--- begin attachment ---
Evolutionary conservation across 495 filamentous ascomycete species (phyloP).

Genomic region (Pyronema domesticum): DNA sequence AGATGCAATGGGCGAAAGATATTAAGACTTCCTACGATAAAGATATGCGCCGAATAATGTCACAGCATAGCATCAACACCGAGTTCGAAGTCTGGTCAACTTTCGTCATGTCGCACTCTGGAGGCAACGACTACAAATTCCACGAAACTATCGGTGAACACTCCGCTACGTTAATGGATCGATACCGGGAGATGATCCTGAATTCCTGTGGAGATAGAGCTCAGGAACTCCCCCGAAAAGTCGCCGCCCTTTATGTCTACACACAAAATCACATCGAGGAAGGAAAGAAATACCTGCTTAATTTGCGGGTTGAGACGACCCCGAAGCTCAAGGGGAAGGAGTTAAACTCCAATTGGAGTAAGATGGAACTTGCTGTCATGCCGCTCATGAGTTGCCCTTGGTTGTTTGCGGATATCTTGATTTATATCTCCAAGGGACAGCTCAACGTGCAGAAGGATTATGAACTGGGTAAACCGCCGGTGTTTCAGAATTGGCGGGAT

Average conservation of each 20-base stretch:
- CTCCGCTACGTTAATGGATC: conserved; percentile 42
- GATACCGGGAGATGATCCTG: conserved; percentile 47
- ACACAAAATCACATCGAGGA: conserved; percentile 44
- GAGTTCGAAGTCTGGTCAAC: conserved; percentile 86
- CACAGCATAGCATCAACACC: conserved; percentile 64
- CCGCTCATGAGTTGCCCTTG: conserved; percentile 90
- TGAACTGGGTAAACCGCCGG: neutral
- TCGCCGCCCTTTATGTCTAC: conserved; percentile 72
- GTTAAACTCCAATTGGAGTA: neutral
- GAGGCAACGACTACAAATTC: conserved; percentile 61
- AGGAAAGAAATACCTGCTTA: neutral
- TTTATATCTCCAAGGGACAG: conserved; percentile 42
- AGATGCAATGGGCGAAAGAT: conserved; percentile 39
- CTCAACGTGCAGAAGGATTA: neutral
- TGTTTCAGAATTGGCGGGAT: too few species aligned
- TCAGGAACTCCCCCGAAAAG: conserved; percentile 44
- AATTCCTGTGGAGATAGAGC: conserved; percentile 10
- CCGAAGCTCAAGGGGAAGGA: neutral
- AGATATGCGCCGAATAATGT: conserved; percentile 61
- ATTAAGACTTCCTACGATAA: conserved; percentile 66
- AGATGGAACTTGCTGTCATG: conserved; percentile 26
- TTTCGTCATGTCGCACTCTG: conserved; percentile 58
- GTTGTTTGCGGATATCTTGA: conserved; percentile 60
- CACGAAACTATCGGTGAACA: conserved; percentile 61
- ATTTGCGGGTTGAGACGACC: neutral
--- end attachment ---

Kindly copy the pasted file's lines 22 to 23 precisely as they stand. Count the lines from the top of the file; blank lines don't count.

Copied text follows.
- AGATATGCGCCGAATAATGT: conserved; percentile 61
- ATTAAGACTTCCTACGATAA: conserved; percentile 66